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Fires' devastation scars survivors, landscape

By LIA ZHU in San Francisco | China Daily USA | Updated: 2018-11-14 23:17
A volunteer search and rescue crew from Calaveras County comb through a home destroyed by the Camp Fire in Paradise, California on Tuesday. Terray Sylvester / REUTERS

With the wounds of last year's devastating fires still raw, two catastrophic fires in California have claimed 44 lives and counting.

The Camp Fire, which started Thursday night in Butte County, Northern California, has claimed the lives of at least 42 people, with 100 missing as of Tuesday.

The deadliest fire in the state's history also destroyed 6,522 residences and 260 commercial structures, making it also the most destructive fire ever.

Since Thursday, the smoke from the Camp Fire has obscured the skyline of San Francisco, about 170 miles south of the fire site. The smoke also has blanketed the Bay Area, as the sun appears orange against the gray sky.

The air quality authority in the region has issued an alert. Occasionally, pedestrians with face masks can be seen walking on streets.

"I haven't seen anything like this before. It looks like evening, even though it's the middle of the day," said Jeff Ng, who has lived in the Bay Area for more than 40 years.

Ng said he remembered three devastating wildfires in Northern California — one in the 1980s, another last year and the current one.

"There's a complete lack of rain. Usually in November, we have rains. But this year, it's bone dry," he said. "I think it's definitely a result of climate change. The weather pattern has changed in the past few years."

The cause of the fire is unknown, but authorities said strong winds, little rainfall and dry grounds and vegetation contributed.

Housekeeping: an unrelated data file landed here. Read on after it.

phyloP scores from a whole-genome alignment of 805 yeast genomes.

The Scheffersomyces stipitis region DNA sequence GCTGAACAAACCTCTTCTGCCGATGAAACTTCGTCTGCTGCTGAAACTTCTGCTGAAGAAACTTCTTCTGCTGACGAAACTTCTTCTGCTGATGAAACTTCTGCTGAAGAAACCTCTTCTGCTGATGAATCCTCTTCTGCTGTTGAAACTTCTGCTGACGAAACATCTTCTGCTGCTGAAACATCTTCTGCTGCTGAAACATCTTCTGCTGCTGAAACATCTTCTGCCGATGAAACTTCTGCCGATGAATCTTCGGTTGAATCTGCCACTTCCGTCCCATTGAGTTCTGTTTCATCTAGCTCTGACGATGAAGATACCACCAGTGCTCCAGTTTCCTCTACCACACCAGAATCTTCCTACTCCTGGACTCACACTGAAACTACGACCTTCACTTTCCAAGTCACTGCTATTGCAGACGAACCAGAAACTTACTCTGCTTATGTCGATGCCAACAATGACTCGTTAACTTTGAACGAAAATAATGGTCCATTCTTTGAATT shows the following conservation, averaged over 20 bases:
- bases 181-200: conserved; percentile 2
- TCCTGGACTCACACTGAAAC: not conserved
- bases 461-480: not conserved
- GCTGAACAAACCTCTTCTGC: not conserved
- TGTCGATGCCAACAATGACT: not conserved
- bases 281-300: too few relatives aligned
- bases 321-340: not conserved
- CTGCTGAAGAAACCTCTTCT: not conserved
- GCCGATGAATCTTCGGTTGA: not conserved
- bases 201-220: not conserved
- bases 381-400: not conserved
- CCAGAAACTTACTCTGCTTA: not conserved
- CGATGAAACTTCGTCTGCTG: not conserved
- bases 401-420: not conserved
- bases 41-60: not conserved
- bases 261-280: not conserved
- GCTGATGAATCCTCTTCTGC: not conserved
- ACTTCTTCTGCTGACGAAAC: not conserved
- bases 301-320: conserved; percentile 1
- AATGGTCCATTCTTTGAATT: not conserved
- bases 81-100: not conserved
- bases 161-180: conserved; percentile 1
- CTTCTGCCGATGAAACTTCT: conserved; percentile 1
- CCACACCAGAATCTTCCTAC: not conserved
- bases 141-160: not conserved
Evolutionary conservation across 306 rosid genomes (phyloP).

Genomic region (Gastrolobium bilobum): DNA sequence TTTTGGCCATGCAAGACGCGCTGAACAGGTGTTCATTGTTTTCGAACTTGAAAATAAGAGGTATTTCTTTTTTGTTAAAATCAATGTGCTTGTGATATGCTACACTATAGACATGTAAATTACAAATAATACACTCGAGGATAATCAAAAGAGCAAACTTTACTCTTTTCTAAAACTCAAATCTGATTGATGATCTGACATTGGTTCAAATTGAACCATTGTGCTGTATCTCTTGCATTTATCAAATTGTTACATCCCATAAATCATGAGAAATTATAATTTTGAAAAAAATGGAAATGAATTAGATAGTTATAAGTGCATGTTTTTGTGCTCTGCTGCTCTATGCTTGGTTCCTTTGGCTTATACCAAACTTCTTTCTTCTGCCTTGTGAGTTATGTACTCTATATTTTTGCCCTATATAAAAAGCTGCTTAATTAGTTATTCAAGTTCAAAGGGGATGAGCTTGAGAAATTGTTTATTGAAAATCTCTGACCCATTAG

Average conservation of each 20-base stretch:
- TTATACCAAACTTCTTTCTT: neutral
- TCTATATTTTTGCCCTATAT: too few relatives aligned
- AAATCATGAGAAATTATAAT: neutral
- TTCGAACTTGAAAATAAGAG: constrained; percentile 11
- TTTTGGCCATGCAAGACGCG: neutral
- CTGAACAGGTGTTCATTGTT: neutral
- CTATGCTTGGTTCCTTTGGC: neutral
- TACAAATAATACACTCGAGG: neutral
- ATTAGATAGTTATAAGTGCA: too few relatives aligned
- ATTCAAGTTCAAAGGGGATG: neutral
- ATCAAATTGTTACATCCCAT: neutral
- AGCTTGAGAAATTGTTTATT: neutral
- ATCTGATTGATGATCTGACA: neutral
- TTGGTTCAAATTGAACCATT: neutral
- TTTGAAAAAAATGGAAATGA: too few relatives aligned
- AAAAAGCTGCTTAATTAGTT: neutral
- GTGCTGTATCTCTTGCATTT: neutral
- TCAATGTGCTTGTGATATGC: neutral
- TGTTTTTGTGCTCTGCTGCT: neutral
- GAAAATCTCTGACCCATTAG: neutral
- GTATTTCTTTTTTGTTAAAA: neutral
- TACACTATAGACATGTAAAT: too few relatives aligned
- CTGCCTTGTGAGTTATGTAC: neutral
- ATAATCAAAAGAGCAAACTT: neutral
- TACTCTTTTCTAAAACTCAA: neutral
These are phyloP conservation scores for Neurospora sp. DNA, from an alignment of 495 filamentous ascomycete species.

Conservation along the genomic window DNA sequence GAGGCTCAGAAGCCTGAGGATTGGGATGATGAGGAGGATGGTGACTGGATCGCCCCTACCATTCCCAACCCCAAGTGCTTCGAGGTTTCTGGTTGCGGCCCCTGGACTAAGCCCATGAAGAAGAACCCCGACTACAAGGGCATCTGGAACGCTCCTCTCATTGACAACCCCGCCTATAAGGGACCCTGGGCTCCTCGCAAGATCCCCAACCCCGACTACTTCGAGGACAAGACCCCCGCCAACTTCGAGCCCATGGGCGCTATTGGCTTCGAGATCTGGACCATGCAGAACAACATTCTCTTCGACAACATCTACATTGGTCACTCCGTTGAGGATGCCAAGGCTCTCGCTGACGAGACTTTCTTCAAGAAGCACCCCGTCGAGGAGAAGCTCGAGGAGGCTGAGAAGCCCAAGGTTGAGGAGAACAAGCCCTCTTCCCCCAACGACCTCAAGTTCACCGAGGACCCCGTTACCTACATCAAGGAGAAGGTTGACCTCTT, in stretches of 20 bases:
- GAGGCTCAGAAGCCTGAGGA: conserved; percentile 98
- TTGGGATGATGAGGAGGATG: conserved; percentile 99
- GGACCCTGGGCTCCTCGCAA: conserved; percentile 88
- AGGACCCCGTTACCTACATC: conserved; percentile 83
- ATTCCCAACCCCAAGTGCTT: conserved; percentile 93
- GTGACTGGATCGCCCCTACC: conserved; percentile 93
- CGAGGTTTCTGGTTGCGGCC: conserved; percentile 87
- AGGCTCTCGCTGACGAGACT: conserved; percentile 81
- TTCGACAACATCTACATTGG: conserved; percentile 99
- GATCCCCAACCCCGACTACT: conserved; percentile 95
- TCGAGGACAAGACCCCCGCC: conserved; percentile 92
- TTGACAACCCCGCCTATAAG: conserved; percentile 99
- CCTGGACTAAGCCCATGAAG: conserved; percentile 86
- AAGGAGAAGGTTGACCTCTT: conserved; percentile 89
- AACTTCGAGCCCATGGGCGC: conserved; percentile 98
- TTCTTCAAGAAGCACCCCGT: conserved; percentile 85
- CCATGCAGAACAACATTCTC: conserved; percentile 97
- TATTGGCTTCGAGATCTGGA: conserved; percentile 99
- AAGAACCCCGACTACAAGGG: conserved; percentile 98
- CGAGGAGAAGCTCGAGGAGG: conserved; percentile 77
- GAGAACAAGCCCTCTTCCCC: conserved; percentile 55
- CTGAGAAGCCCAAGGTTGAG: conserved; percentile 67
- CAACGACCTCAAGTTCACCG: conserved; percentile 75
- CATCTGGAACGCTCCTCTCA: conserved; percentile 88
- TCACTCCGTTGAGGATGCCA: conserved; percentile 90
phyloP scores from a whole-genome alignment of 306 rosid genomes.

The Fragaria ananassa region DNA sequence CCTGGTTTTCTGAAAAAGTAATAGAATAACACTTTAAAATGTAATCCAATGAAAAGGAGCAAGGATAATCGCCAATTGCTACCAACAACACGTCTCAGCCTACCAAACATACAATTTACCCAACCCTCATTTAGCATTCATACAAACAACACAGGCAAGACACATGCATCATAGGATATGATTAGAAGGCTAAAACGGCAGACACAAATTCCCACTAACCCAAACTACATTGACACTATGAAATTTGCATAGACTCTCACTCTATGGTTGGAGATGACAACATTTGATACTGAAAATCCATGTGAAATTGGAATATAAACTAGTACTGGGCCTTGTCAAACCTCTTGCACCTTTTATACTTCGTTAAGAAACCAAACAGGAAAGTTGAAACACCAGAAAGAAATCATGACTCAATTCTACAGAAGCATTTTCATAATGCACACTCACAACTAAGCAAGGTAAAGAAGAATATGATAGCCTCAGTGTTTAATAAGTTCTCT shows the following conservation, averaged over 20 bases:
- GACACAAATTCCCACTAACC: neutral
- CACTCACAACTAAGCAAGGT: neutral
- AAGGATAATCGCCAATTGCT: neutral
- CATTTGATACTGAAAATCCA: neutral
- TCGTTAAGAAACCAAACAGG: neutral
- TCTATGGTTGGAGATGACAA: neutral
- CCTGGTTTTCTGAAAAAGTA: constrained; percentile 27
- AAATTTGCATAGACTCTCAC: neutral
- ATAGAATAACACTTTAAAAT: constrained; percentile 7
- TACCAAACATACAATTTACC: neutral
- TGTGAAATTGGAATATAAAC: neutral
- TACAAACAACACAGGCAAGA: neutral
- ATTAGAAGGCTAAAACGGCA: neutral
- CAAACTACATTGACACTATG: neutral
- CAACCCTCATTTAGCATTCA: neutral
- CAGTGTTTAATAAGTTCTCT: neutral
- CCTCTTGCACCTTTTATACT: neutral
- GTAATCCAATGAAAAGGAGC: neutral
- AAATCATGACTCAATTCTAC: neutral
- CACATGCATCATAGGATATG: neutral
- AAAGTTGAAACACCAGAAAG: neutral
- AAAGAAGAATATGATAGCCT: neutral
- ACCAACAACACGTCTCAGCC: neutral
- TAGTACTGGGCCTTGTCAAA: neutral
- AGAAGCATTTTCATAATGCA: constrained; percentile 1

The air quality is the least of concerns for Linda Chen, a resident of Cupertino, California, who has friends in Paradise, the most stricken area.

The town had a population of 27,000, many of them retirees, before it was devastated by the fire.

"It's very sad to know the whole town was destroyed, and people are suffering. Everything they wear, is everything they have. They don't know what to do next," said Chen, who lived in Chico over 20 years ago. Her house was only a 15-minute drive from Paradise.

One of her friends, whom she called Shirley, is living in a hotel in Chico. Her home was not damaged, but the houses on either side of hers were destroyed, and her brother's trailer that was parked next to her house was burned.

More than 5,000 fire personnel are still battling the Camp Fire that has burnt 125,000 acres. As of Tuesday, 30 percent of the fire had been contained, according to Cal Fire.

But many risks and hazards, along with steep terrain in some areas, will impede firefighting efforts. Authorities expect full containment by Nov 30.

In Southern California, another deadly fire west of Los Angeles had blazed through more than 96,000 acres. The Woolsey Fire has killed two people and destroyed 435 structures. The fire is 35 percent under control.

As photos of destroyed homes and damaged cars continue to surface on social media, people are sharing photos of missing family members and expressing prayers for their safety and for that of firefighters.

Some Facebook groups were set up to help reunite animals by showing pictures of those lost and found.

"It hurts to watch the terrible news. It hurts more to go through the loss," said Chen, a fire survivor herself.

"It's not the loss of house, clothes or other material things. It's the loss of safety net, the feeling that a catastrophic event happened to your life. It's gonna shake for a long time," she said.

She said that as soon as she learned the news on Thursday night, she's been reaching out to her friends in the area.

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